In the late 1960s, during Mao’s Cultural Revolution, idealistic communists volunteered to relocate to ‘underdeveloped’ areas in China to build and run new factories. At the time, China feared an attack from the Soviet Union and the inland factories were seen as a ‘Third Line’ in the national defense because they were far from the more vulnerable eastern coast.
It’s against this backdrop of internal immigration that Wang Xiaoushai (Beijing Bicycle) set Shanghai Dreams. The film, which won the Jury Prize in Cannes 2005, is deeply rooted in his personal experience as a child of one of the many families who uprooted themselves from Shanghai to venture on a development project devised by Mao.
The film is set in 1983, when that generation who left their hometowns to move to the countryside are craving to get back to their home cities because they want their children to go back to their ancestral roots. The trouble is that their children are attached to their places of birth, a cause of consternation for their homesick parents.
We follow the domestic drama of one family in the Guizhou Province, a rainy, industrial place that resembles the cinematic iconography of working-class Britain, with its brick factories clouded in wet melancholy. Wu Zemin, the father of the family in this slow-burning novel-like film, has become tyranical towards his daughter Qinghong, monitoring with a fierce eye her devotion to studying which he sees as her passport to get back to Shanghai. This includes frowning upon her adolescent instincts to go out and have some fun in the company of her best friend, the sweet, squeaky-voiced Xiao Zhen, whose parents bring her up in a more relaxed manner. Wu Zeimen’s wife often clashes with her embittered husband over his strict attitude to their daughter.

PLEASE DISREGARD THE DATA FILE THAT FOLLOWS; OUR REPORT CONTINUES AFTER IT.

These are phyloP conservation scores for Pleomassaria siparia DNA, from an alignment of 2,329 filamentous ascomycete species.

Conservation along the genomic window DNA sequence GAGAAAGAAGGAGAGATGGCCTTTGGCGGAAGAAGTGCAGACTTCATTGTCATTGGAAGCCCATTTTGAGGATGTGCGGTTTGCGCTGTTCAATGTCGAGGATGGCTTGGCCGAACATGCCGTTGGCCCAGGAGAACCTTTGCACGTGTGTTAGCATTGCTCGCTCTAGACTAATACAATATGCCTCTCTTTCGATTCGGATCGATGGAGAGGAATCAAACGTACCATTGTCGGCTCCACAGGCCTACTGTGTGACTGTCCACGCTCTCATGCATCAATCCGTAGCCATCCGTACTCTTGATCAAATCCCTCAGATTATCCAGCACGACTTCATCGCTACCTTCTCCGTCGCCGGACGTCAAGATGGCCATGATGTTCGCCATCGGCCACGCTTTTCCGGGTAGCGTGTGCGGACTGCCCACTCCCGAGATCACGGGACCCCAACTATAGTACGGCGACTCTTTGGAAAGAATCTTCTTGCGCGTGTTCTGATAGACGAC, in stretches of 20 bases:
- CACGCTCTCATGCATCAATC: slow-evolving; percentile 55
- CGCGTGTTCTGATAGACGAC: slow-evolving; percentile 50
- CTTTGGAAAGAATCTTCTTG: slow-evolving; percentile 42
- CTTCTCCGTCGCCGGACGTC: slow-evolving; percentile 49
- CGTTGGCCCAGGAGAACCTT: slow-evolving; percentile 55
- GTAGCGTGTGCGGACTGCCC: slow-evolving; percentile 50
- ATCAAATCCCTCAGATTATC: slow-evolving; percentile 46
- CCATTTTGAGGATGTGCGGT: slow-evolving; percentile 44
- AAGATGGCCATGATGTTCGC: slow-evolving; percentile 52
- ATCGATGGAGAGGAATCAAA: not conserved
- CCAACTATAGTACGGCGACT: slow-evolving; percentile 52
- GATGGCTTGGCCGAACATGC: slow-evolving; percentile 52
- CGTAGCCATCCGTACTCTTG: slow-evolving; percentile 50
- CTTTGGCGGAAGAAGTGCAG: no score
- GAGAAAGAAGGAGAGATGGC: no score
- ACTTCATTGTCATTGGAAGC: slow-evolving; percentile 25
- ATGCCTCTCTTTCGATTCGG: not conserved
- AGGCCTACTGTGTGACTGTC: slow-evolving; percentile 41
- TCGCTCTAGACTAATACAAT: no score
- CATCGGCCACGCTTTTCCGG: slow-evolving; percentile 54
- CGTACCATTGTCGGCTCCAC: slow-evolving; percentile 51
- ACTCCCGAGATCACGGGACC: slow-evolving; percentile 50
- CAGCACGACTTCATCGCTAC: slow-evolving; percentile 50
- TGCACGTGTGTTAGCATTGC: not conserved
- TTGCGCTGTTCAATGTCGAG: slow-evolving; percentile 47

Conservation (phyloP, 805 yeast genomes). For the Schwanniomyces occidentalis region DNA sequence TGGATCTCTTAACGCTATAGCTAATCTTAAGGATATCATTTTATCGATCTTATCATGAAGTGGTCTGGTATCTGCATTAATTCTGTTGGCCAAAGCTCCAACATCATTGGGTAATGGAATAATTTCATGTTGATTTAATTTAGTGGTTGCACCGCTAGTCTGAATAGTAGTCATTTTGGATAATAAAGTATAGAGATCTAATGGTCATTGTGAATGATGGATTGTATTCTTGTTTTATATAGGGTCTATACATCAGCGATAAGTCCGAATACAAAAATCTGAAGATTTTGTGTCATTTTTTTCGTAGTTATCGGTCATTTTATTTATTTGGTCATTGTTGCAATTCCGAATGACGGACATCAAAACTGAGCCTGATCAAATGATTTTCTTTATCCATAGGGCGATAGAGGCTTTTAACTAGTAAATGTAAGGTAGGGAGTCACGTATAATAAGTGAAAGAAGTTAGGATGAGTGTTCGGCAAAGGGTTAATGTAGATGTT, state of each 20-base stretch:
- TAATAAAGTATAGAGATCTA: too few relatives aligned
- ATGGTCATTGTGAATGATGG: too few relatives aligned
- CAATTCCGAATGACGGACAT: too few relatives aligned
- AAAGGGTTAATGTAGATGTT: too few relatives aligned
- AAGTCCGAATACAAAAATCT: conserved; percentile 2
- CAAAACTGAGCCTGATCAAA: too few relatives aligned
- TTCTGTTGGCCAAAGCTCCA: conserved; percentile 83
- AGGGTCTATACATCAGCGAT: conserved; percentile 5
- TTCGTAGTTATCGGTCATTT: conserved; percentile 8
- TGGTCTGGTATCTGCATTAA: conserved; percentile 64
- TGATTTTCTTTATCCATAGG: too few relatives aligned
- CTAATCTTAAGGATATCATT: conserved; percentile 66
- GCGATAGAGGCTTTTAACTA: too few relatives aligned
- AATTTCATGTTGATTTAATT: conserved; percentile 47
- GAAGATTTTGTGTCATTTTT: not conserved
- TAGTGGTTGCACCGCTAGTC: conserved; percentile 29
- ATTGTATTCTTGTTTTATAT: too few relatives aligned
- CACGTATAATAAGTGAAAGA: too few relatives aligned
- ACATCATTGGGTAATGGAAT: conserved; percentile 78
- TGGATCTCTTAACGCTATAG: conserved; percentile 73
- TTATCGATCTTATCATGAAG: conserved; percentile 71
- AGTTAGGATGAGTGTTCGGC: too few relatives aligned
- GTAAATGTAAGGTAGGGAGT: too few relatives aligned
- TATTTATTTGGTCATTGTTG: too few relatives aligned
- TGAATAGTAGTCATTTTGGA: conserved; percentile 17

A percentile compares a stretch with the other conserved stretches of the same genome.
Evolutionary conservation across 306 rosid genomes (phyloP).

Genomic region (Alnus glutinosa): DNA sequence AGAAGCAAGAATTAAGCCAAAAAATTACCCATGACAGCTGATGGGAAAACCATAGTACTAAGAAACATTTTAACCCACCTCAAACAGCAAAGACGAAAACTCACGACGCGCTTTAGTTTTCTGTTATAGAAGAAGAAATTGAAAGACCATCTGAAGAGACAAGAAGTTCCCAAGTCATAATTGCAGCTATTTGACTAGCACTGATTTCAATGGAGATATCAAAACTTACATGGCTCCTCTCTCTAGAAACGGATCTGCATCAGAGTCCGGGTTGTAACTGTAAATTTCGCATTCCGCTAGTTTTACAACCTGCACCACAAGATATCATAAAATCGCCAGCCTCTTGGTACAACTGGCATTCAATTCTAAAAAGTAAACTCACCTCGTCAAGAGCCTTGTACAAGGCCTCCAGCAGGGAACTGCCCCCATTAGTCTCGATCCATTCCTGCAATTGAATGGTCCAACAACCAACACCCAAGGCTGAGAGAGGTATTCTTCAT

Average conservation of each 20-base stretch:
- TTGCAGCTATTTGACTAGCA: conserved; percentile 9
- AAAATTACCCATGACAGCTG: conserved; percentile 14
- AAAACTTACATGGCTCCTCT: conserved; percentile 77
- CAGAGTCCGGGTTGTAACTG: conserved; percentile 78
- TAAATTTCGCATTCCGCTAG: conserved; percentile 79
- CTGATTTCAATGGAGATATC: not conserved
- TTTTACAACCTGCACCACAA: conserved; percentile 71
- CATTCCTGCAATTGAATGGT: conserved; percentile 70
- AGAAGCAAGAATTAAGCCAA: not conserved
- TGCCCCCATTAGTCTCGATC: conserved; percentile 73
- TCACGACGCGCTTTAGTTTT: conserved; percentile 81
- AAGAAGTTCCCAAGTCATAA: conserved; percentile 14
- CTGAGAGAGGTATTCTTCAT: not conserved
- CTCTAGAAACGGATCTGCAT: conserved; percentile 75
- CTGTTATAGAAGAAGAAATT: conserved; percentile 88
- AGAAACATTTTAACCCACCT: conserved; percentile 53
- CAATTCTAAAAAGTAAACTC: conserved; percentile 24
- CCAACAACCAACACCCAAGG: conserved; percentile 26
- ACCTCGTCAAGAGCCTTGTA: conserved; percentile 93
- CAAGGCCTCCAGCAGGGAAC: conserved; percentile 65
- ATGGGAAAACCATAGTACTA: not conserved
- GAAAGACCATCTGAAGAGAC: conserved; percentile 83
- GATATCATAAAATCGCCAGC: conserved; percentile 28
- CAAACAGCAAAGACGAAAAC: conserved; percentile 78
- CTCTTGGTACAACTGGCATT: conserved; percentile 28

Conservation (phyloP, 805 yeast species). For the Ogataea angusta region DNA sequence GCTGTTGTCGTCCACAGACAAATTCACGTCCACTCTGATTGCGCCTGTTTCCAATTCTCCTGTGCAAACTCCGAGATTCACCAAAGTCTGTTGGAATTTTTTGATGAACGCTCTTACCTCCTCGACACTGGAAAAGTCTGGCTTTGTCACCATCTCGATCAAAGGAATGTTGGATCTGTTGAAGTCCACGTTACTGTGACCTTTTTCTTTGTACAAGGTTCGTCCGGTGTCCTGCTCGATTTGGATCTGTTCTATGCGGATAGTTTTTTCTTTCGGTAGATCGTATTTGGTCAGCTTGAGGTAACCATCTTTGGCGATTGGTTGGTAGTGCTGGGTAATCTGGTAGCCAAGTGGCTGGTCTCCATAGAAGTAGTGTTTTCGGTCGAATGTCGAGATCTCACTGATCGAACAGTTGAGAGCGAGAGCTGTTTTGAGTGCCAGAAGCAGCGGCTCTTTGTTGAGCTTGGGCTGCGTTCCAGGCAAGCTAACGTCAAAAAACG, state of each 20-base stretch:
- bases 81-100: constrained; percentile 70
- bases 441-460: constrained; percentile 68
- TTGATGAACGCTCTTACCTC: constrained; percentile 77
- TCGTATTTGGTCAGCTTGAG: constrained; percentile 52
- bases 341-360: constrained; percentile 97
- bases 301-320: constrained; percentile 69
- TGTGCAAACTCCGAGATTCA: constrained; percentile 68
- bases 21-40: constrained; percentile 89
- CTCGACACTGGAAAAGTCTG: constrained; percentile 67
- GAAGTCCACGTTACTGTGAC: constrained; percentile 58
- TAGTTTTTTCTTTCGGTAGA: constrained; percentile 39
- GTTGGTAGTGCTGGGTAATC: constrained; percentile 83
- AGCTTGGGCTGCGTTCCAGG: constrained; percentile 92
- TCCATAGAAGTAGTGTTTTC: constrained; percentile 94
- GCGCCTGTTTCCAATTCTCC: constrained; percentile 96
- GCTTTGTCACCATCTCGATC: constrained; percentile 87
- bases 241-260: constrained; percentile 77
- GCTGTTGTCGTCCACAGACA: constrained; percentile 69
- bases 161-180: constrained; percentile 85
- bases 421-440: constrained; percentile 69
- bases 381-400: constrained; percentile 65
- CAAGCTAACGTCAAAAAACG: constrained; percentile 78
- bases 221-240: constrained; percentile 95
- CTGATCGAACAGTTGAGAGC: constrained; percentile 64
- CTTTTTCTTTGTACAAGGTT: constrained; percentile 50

Telling the many plot details that develop within this micro-universe would be giving the film away, but you can sum it up as a Chinese version of 1960s ‘generation-gap’ narrative templates. Xiaoshuai adopts a deliberately Western style of realist film-making as a meta-device to place the audience on Qinghong’s side, without, however, pointing the finger at her father for being rather cruel at points, since his motivation is benign and he is, after all, a victim of circumstances.
Often painterly beautiful and always superbly acted, Shanghai Dreams is a fine example of how the autobiographic can be used a departure point to create universal stories steeped in a geo-political reality. Its rhythm is sustained throughout with flawless precision. Xiaoshuai slips only once by including an unnecessary ‘dramatic event’ to stir up the emotions and precipitate the end in a film that is beautifully demure. But fortunately this misstep does not compromise the rest and Shanghai Dreams lingers as an unpretentious film, infused with a richness of life that constantly rewards the viewer.
Shanghai Dreams opens in the UK on 08/09/06.